For other businesses, the pandemic has forced the introduction of additional product ranges and offerings to majorly pivot and remain operable at this time of uncertainty.

Harvard Business Review advises that a pivot to the product range and offering for restaurants could be “to offer a flat rate for a set number of meals per week or per month, with limited menu choices” or “to offer a combination of precooked dishes with sides or additions that could be prepared at home using ingredients supplied by the restaurant. The restaurant could send a link to a video that walks the customer through preparation, thus incorporating an experiential and learning element.”

This pivot has successfully been undertaken by a local Italian restaurant who hit the nail on the head for Father’s Day, offering customers a ‘homemade cannoli kit’, keeping the brand front of mind and ensuring their customers felt as if they were eating cannoli together in the restaurant.

In the same way, businesses from all categories learnt to respond to the shortage of face masks and sanitiser around the world and jumped on the trend quickly – especially with the introduction of mandatory face masks in many places.

Open a new business based on new talents

Stay at home orders and significant job losses have urged people to become more creative, trying new things and learning new talents that have eventuated to a surge in new small businesses.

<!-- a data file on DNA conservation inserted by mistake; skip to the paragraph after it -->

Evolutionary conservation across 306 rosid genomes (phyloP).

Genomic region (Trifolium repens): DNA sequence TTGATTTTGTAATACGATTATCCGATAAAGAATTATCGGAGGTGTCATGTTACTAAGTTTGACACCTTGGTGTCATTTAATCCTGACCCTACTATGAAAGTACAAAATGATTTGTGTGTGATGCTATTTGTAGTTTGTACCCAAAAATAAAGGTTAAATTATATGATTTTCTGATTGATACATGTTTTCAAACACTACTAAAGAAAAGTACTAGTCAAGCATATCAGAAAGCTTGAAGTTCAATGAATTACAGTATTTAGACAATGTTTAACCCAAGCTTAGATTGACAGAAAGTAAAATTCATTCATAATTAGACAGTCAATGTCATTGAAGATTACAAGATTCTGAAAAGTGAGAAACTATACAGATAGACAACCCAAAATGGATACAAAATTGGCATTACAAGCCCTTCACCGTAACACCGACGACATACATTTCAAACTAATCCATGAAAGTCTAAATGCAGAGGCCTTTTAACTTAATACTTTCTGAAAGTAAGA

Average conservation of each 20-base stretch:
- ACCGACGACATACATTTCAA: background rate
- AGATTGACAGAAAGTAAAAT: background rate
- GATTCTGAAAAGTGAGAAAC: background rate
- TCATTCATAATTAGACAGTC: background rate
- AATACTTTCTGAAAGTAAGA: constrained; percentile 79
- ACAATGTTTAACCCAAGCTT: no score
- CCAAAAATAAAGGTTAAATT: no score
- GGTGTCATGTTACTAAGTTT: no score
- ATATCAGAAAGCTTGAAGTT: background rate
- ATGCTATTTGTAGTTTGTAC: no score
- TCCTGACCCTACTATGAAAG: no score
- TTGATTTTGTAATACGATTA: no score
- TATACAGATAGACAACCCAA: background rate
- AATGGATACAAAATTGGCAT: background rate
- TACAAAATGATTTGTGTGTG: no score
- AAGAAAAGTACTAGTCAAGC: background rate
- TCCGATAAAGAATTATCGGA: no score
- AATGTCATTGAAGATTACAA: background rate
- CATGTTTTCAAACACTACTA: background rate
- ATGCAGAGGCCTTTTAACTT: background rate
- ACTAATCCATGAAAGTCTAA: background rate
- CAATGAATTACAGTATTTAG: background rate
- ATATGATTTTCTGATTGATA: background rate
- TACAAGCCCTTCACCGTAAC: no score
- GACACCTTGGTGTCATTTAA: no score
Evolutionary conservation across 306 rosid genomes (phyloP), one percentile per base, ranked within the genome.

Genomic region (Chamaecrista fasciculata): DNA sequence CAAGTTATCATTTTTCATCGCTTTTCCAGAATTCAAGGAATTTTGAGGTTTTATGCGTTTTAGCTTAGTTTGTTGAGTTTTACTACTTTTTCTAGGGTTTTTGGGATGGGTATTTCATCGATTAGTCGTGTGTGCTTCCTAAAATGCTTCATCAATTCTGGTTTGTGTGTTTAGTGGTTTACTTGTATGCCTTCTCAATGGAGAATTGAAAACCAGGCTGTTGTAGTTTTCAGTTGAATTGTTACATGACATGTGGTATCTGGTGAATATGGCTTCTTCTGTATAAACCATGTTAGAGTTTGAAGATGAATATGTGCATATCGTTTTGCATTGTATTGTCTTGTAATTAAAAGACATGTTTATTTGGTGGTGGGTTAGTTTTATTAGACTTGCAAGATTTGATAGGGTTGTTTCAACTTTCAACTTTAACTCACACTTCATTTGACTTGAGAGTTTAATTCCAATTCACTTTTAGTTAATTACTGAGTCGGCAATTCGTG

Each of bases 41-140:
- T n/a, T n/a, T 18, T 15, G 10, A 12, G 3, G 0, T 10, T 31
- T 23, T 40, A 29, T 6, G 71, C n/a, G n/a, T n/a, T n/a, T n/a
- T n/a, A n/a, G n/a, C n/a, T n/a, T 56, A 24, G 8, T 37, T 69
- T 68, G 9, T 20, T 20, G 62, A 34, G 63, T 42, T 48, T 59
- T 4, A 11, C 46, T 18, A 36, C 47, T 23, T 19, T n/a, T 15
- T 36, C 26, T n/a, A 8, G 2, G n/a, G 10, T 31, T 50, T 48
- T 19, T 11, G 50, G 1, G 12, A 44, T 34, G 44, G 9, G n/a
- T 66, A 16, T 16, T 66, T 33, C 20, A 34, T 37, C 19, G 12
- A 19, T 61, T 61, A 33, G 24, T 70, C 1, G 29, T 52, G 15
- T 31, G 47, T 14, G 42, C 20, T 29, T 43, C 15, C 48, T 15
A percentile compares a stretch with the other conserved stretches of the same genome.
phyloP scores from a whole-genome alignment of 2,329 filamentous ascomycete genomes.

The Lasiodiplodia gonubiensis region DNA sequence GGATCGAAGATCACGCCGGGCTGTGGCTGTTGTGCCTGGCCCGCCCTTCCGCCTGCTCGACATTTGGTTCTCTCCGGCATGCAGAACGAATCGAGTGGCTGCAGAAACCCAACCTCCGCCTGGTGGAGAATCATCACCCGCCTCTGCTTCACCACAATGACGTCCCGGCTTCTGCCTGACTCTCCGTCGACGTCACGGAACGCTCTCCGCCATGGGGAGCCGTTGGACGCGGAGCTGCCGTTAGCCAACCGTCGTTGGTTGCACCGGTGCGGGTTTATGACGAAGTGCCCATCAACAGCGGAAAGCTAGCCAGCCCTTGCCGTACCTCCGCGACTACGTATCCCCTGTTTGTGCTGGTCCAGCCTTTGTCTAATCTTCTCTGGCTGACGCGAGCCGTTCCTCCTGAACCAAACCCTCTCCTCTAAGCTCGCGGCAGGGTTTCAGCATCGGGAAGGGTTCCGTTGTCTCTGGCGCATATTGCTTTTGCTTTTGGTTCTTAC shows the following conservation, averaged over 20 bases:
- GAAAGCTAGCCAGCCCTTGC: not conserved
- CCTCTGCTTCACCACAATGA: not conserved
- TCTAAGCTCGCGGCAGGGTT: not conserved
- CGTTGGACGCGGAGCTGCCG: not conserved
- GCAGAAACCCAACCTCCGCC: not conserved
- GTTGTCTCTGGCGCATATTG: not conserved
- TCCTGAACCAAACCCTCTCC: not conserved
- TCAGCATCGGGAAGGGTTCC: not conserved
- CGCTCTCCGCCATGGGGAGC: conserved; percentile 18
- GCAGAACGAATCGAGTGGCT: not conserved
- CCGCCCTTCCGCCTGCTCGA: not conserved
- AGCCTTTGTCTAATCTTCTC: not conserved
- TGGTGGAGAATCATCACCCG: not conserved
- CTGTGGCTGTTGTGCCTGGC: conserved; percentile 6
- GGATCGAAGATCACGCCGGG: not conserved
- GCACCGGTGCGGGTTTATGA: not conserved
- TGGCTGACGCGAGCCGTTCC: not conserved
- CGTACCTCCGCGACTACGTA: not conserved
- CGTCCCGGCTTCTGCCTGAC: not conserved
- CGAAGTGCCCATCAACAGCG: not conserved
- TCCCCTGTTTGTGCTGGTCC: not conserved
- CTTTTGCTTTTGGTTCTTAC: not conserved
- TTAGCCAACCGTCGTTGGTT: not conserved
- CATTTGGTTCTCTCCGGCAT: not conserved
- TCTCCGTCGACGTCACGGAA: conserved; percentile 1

In fact, the ABC reports, “There were 253,529 new business names registered between January and July this year, compared with 222,516 over the same period last year,” proving how individuals have become more malleable and adaptable than ever to hasten future ideas and dreams.

CCIWA chief economist Aaron Morey has indicated that they are now seeing startups that respond to changing consumer demands as well as a surge in consultancy type businesses.

Small business tip: If you have started creating your own candles in your garage, learnt how to arrange aesthetically pleasing platters for graze boxes or been busy sewing garments throughout the night – now is the time to take that plunge and carry out your dreams.

If you have either started a new business, diversified your product range or shifted to online during the COVID-19 pandemic we would love to hear your success stories! And if you’re busy working on your new Business Strategy and need someone to ramp up your Social Media strategy post COVID-19, Melbourne Social Media can help! To get in touch, email renaelaurenfailla@gmail.com or call 0448 875 934.

Instagram: @melbournesocialmedia

References